By Andrew Stone
Downloading PDF. Please wait... Issue 290

Blue Velvet

This article is over 17 years, 2 months old
The post-Soviet world is still waiting for the promised freedom and democracy.
Issue 290

Fifteen years ago, East and West Germans proved the pessimists wrong. With a mixture of joy and relief, they pulled down the Berlin Wall, and with it the edifice of the Soviet empire. Stalinist tyranny, which had seemed so immovable, disintegrated. It was the most rapid transformation of Europe since the First World War.

Overhyped neoconservative Francis Fukuyama later ludicrously dubbed this ‘the End of History’. Whatever their reservations about such rhetoric, many to his left expected a flowering of human rights. In an impressive intellectual sleight of hand, the privateers blurred the rather important difference between the free market and democracy. Amid the jubilation, it was easy to be suckered.

Conversely, some greeted the collapse of ‘really existing socialism’ with misplaced regret. In the face of a remorseless neoliberal consensus that there was no alternative to the injustices of the market, the ‘socialist sixth of the world’ had been an intellectual safety blanket. Though its sympathisers dwindled with successive repressions, enough good working class activists had kept the faith to make its passing traumatic.

Their mourning rarely acknowledged the role of workers in these political revolutions. For example, in Eric Hobsbawm’s Age of Extremes the demonstrations that swept East Germany in Autumn 1989 are but an aside. The huge miners’ strikes in the USSR in summer 1989 and spring 1991 are missing. Likewise the fact that hardline Polish president Jaruzelski was forced into negotiations with the outlawed Solidarity union by such strikes. Or that in Czechoslovakia, Husak fell amid street demonstrations and a one-hour general strike; that in Albania a general strike also did for the regime; and that Romania’s feared dictator Ceausescu was executed by firing squad after a spontaneous uprising against his orders to shoot demonstrators.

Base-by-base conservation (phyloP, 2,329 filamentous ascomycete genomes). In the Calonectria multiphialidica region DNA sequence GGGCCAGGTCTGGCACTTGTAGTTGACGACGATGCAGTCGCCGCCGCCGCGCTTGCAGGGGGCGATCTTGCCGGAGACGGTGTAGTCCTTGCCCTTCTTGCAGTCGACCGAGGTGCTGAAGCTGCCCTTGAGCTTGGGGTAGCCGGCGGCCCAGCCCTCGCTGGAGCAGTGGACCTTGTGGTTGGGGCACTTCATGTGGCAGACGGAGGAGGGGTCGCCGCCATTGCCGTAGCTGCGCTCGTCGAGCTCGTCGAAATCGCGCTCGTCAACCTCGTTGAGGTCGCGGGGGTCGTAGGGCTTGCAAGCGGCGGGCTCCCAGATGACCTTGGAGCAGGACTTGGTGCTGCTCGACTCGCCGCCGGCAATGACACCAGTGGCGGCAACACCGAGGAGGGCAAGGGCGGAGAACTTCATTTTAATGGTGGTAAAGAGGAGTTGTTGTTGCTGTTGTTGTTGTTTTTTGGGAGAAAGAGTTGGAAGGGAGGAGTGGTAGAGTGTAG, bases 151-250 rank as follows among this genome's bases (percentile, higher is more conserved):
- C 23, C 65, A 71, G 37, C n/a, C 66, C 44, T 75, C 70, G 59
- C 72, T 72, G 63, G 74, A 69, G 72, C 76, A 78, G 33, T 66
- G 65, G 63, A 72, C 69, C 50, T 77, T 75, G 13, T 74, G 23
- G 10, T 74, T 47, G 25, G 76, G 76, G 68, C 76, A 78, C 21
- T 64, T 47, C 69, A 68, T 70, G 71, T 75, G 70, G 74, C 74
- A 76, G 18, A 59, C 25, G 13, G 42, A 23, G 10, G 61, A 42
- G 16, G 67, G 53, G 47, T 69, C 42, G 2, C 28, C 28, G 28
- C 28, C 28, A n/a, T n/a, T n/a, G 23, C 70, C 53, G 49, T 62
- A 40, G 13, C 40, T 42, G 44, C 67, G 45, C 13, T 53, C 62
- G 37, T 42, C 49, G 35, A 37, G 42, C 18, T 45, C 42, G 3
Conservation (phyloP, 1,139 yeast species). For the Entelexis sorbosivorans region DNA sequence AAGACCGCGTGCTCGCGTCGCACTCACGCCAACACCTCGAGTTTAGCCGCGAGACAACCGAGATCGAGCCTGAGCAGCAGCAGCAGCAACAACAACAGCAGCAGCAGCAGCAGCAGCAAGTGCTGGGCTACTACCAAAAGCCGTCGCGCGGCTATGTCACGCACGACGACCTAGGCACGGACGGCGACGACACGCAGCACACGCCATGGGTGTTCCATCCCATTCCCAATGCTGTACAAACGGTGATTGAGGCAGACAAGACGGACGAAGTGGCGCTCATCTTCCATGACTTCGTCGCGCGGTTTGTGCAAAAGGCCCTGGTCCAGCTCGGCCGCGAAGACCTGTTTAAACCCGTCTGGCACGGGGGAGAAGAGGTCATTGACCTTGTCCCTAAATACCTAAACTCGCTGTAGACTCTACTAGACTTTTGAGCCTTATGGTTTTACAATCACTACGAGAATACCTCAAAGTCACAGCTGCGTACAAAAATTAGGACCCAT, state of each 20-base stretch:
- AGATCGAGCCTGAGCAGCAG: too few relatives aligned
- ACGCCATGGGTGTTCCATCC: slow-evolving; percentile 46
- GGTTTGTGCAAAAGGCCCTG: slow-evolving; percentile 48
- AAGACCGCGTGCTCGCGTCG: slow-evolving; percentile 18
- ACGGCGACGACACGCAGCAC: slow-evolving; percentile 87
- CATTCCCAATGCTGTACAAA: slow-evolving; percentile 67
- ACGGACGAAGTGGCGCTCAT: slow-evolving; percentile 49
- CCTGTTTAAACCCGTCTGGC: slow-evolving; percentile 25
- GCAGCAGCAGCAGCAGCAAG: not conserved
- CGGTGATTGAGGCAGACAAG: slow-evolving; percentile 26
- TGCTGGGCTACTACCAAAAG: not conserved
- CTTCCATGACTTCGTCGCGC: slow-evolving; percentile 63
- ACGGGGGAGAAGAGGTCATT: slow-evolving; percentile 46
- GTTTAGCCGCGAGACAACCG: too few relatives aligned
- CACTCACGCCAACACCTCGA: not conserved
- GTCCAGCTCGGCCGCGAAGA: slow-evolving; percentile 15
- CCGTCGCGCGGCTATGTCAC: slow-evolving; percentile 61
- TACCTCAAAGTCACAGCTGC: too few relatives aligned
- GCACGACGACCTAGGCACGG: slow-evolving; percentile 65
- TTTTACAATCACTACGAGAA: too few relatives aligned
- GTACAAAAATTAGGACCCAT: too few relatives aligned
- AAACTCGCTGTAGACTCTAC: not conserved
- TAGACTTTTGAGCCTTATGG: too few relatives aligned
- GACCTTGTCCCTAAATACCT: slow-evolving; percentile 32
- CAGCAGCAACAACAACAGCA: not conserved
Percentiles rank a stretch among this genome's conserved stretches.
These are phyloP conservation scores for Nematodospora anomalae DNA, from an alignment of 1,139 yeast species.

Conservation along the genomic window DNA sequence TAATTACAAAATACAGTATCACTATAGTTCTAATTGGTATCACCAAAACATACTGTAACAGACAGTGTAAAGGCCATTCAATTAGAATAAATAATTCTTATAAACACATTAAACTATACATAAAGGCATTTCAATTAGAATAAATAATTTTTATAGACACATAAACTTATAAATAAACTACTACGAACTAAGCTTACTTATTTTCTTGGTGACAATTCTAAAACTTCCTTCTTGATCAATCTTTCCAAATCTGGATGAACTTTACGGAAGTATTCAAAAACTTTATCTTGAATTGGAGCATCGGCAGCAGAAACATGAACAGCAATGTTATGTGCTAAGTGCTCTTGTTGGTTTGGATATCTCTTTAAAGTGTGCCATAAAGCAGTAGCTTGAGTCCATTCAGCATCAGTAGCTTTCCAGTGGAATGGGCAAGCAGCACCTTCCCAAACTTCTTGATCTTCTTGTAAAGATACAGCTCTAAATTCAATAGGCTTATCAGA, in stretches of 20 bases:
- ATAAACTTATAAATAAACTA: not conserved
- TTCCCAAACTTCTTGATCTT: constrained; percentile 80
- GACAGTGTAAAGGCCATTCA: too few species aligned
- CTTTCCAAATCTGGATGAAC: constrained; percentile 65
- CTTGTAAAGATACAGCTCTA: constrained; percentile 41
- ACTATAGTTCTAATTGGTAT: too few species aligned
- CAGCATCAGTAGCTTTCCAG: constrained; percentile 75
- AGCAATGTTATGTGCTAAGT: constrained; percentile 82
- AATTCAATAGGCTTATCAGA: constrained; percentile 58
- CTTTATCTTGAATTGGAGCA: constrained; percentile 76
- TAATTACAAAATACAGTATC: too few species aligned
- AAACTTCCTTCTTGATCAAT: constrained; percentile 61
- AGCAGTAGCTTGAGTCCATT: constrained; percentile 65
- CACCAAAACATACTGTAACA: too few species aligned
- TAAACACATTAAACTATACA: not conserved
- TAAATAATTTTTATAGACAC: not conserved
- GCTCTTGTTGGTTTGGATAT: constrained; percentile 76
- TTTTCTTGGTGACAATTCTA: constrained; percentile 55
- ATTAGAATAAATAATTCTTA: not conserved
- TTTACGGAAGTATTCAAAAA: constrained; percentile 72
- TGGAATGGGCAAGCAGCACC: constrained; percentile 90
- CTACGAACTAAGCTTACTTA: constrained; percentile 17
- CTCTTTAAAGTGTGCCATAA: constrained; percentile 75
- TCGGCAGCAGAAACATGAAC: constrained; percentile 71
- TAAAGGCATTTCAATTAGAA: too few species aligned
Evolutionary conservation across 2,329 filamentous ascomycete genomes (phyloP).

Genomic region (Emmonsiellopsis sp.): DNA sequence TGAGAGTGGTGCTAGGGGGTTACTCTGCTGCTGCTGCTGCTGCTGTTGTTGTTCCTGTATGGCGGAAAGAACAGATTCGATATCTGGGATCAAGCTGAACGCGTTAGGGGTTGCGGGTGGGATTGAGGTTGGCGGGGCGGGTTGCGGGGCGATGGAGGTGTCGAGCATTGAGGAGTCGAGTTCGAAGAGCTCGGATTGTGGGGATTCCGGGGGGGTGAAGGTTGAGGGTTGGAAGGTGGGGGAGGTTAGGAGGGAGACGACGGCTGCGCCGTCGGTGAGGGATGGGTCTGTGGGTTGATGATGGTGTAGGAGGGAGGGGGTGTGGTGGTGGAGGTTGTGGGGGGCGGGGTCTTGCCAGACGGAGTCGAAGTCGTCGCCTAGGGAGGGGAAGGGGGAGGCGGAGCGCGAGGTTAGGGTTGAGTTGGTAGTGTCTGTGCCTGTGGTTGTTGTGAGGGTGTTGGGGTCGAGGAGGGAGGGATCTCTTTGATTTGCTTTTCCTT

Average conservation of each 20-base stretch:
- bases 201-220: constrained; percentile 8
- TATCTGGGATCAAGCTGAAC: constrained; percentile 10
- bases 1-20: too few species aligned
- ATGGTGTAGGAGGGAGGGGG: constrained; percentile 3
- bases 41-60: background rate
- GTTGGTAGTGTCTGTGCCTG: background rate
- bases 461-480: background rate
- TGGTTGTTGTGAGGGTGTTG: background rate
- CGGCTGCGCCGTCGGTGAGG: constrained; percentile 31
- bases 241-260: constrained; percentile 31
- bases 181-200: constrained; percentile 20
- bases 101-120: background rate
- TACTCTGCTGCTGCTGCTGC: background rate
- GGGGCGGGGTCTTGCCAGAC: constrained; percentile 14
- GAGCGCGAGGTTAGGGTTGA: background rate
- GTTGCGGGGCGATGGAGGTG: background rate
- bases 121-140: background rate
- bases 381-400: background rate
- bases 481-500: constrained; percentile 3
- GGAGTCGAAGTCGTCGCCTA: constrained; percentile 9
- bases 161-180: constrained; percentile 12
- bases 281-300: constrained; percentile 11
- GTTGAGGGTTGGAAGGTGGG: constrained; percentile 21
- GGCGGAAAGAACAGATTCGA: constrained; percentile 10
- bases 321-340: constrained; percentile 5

If these were really workers’ states-run for the working class, by the working class – it would be hard to understand workers’ antipathy to them. It would be like hitting yourself – pointless and counterproductive. It’s true that a layer of the old regime co-opted dissidents to head off radical change – limiting it to ‘a revolution from above’ – but that does not mean that the process was entirely bureaucratic.

While workers were not ‘in the saddle’ under Stalinism, they certainly aren’t now either. In 1989, 14 million people in the USSR lived in poverty. By 1998, that figure was 147 million. In that time average Russian life expectancy dipped by three years. The corporate looting of the former Stalinist regimes was rapid and relentless. Between 1993 and 1995, 20,000 of Russia’s 27,000 state enterprises were sold off for about 10 percent of their real value. In the whole of the former USSR and Eastern bloc only two countries had a higher output in 1999 than ten years previously. The neoliberal ‘medicine’ made the sickness worse: unemployment rocketed, living standards spiralled downwards. So the IMF and World Bank upped the dose.

Apart from the international speculators and asset strippers, there was a small group of domestic beneficiaries of this – a batch of oligarchs, mainly from the top echelons of Stalinist industry, and a political leadership that had changed only in so much as they had dumped their party insignia.